Saturday, 14 April 2007
An Iridium flare is caused by sunlight reflecting from the antenna of an Iridium communications satellite down to Earth.
I took this picture of an Iridium flare from the fields in front of my house, on the 19th April at 22:33.
It’s a sixty second exposure, with an angular altitude of 34º, looking north-east.
This magnitude -7 flare was caused by Iridium satellite number 25.
An Iridium flare is caused by sunlight reflecting from the antenna of an Iridium communications satellite down to Earth. They can be breathtakingly bright: a good flare is brighter than the full moon, and can even be seen through thin cloud or twilight. They only last for a few seconds, so to see a flare you have to know exactly when and where to look.
The Iridium satellites are a bit of a failure story. Originally the Iridium company planned to launch 77 of these into orbit. The idea was to provide mobile telephone communication, anywhere on Earth, even the middle of the Sahara or Antarctica. It cost billions and billions of dollars. Unfortunately Iridium very quickly went bankrupt, because what they failed to realise was that there aren’t actually that many people in the Sahara or Antarctica who want to use a mobile phone. Iridium only managed to launch 66 of their satellites, and the company was sold for just 25 million dollars.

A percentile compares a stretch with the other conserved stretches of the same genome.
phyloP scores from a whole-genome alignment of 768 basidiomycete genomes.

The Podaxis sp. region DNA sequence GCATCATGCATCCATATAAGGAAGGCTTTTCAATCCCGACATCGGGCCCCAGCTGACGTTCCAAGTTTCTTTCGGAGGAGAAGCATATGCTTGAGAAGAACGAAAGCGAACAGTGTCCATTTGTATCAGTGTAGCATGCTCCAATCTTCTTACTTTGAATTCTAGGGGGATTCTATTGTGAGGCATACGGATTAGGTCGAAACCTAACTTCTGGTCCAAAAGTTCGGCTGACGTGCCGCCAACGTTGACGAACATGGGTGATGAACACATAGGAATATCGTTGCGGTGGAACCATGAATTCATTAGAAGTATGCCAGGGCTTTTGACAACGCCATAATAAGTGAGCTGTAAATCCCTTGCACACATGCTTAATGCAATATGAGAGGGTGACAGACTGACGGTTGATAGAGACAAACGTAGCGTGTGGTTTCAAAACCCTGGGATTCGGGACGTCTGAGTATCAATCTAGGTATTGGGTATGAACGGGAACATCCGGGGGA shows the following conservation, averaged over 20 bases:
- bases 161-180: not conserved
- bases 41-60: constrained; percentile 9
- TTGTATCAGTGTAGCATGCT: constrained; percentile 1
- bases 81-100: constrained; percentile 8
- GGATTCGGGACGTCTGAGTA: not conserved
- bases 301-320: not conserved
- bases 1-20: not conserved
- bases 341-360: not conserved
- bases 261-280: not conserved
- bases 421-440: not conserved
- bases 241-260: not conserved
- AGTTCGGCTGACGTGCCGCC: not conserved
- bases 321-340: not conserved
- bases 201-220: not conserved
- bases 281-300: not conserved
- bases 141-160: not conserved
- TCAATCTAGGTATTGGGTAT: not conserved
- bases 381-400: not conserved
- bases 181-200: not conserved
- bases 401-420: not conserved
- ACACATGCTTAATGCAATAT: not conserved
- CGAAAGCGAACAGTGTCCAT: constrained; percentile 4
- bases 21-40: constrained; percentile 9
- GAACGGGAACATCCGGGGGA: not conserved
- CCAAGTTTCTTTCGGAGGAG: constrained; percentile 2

The name “Iridium” was chosen because 77 (the planned number of satellites) is the atomic number of that chemical element. They should have changed their name to “Dysprosium” (the element with the atomic number 66), but I suppose it didn’t have the same ring to it.
Anyway, you can see an Iridium flare, almost every night, as long as the skies are clear.
There’s a web site called Heavens-Above that can tell you when and where to look. You tell it your location, then it’ll give you a prediction table like the one above. It’ll tell you the date and time (to the second) of the next few flares, and the intensity (magnitude). The lower this number the brighter the flare, so a -6 flare is much brighter than a -1. A -6 or brighter flare can be seen through thin cloud, or during twilight. The altitude (Alt.) is the height in the sky you should be looking, expressed as an angle. 0º would be on the horizon, while 90º is right above your head. Finally, the “Azimuth” is the direction you should be facing, given as a bearing or compass bearing.
Happy flare hunting! They’re well worth seeing.
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